As we gear up for the 2021-22 NBA season, it’s as good a time as any to look at the players and coaches who are expected to compete for the regular season awards. So let’s turn our attention to Vegas bookmakers for a brief moment. Vegas odds can’t tell us everything, but they can provide a reasonable baseline for what to expect from this upcoming season.
The chart below shows the odds for each individual to win the various awards, according to BetMGM. (For those that are unfamiliar with gambling odds, note that a value of +1000 indicates that a bet of $100 would win you $1,000 plus your original $100 wager.) Broadly speaking, the further to the left an individual is on the chart, the better chance Vegas thinks they have of winning the award. Conversely, the further to the right of the chart, the more unlikely Vegas thinks the outcome is.
A couple of things stand out to me when I look at this chart1. The first is that there are more players who are in serious contention for MVP than there typically has been in recent memory. This season, there are 14 players with odds of +2500 or better. That’s noteworthy because according to historical data from sportsoddshistory.com, no player since 2007 has won the MVP with longer preseason odds than +2500. As you can see in the chart below, Nikola Jokic and Derrick Rose are tied for the most “unexpected” MVPs relative to their preseason odds.
There hasn’t been this many players with odds of +2500 or better to start the season since 2011. Will this result in a more competitive MVP race overall? Hard to say, but this is the kind of preseason MVP parity that helps drives a more interesting debate early in the season.
The other thing that I noticed about the distribution of the preseason odds is that the Most Improved Player and Coach of the Year appear to be less predictable than the other awards.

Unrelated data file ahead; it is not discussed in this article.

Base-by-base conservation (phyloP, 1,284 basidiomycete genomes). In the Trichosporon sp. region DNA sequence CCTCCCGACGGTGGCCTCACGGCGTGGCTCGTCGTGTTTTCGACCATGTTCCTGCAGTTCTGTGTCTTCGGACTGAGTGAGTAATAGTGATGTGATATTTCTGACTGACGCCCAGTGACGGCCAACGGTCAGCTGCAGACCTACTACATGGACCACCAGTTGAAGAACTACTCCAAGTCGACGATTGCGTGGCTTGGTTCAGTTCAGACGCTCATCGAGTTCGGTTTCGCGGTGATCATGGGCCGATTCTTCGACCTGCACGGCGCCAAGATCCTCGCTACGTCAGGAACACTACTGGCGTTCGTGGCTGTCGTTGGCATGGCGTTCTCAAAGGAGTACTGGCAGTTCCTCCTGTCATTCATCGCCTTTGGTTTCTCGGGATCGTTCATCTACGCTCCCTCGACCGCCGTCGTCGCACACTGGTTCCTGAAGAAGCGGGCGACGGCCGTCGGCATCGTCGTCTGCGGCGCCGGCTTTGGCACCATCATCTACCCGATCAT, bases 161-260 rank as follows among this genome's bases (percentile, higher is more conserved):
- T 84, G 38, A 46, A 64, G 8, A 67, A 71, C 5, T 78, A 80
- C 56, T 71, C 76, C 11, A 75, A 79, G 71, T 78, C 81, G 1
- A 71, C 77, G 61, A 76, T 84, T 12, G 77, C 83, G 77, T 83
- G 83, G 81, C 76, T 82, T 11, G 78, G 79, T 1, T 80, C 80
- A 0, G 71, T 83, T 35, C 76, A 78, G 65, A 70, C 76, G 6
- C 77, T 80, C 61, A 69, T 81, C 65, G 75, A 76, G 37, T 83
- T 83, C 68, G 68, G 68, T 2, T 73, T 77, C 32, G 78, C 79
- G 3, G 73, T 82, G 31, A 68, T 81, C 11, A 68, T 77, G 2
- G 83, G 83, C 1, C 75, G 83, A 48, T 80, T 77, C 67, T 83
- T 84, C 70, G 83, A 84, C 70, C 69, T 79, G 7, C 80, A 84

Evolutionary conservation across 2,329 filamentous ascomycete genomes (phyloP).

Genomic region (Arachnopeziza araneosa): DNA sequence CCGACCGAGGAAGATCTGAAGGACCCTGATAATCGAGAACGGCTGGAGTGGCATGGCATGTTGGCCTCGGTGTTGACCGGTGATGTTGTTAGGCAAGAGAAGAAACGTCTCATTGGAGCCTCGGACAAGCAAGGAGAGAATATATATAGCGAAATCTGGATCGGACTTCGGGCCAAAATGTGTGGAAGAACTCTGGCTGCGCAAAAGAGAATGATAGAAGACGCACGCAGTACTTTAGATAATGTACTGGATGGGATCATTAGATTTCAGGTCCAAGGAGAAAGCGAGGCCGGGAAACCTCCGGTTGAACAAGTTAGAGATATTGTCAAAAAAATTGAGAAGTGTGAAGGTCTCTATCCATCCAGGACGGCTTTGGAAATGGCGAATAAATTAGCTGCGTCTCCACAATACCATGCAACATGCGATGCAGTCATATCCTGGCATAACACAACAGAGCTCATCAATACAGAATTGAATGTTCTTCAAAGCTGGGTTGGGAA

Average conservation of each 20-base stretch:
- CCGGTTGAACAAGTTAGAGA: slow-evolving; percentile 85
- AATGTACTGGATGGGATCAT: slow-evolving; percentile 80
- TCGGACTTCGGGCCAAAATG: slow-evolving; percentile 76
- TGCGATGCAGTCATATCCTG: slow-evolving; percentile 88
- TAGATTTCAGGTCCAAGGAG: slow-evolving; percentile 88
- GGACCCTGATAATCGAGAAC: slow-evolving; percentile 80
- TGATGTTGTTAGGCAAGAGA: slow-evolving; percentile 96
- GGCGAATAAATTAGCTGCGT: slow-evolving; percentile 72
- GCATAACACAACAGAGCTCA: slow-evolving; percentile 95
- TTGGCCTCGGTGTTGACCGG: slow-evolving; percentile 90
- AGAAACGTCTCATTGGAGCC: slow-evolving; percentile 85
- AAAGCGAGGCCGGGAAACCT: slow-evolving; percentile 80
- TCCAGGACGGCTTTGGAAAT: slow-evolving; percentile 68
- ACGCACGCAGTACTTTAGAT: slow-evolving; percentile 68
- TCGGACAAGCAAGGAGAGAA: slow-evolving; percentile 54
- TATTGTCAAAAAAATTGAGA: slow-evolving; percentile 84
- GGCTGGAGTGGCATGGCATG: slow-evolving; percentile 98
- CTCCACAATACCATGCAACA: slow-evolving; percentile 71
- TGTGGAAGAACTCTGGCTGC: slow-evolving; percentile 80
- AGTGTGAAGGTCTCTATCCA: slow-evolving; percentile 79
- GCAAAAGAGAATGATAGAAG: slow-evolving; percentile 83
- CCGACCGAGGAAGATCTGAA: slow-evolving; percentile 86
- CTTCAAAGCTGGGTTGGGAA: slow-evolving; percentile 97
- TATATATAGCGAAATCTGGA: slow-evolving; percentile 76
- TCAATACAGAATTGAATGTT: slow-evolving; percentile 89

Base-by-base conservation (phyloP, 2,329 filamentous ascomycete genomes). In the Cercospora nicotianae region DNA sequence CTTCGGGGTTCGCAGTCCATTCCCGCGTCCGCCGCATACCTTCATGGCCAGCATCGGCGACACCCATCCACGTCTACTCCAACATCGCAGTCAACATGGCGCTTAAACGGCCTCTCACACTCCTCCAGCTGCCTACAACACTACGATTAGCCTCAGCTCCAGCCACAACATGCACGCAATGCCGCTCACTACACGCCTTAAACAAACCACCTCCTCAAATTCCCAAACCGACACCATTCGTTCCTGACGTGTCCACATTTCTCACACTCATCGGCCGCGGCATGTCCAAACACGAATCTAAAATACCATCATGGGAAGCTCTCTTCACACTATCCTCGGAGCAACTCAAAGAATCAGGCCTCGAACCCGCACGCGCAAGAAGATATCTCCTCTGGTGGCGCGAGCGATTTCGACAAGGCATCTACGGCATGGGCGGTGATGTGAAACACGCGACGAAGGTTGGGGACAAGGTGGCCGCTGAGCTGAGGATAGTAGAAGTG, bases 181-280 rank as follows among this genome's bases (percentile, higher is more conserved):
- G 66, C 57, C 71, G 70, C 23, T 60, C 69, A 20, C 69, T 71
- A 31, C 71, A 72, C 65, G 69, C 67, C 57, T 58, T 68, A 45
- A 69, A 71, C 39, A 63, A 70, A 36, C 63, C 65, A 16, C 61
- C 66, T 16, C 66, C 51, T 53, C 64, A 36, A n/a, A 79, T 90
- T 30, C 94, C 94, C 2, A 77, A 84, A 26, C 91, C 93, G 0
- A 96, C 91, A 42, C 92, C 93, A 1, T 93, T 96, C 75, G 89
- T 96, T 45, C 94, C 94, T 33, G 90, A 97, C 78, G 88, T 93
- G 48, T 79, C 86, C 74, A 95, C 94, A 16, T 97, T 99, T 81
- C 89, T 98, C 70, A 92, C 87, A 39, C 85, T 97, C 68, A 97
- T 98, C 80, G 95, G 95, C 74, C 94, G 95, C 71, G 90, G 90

In the case of Most Improved, I think that’s partially because recent history has told us that the winners of this award come out of nowhere. Julius Randle’s odds were so long at the start of last season that he wasn’t even on the board. Brandon Ingram was +4000 the year before that. So if you’re looking for gambling advice, go long on MIP. I like Memphis’ Dillon Brooks (+5000).
As for Coach of the Year, I think some of the unpredictability comes down to the fact that fans (and awards voters) rely on mental shortcuts to evaluate good coaching. For instance, Coach of the Year candidates are often those individuals who’s teams exceed expectations the most. However, as we’ve discussed in this newsletter in the past, exceeding expectations is often a function of good health — or rather good luck. Both of which are completely unpredictable.
That said, I like James Borrego (+2000) as a dart throw for this award. Under Borrego, the Charlotte Hornets have exceeded their preseason win total in each of the last three years (I’m counting their 2019-20 season when they came up half a game short, but weren’t invited to the bubble to finish out the season).
Recently, the NBA announced that over 90 percent of its players have been vaccinated. On the surface, that seems great given that the adult population of the United States is only about 67 percent fully vaccinated. But as we know from surveys of the American public, vaccination rates are highly correlated with household income.
According to the Census’ Household Survey, about 90 percent of adult Americans who earn $150,000 or more a year have been fully vaccinated. Given that every NBA player earns more than that, I think it’s safe to say that a 90 percent vaccination rate is the least we should expect. In other words, telling fans not to lose sight of the fact that 90 percent of the league is vaccinated is like when I tell my upset girlfriend not to lose sight of the fact that 90 percent of my piss made it into the toilet.
Links I Liked
In case you like looking at things in a really long table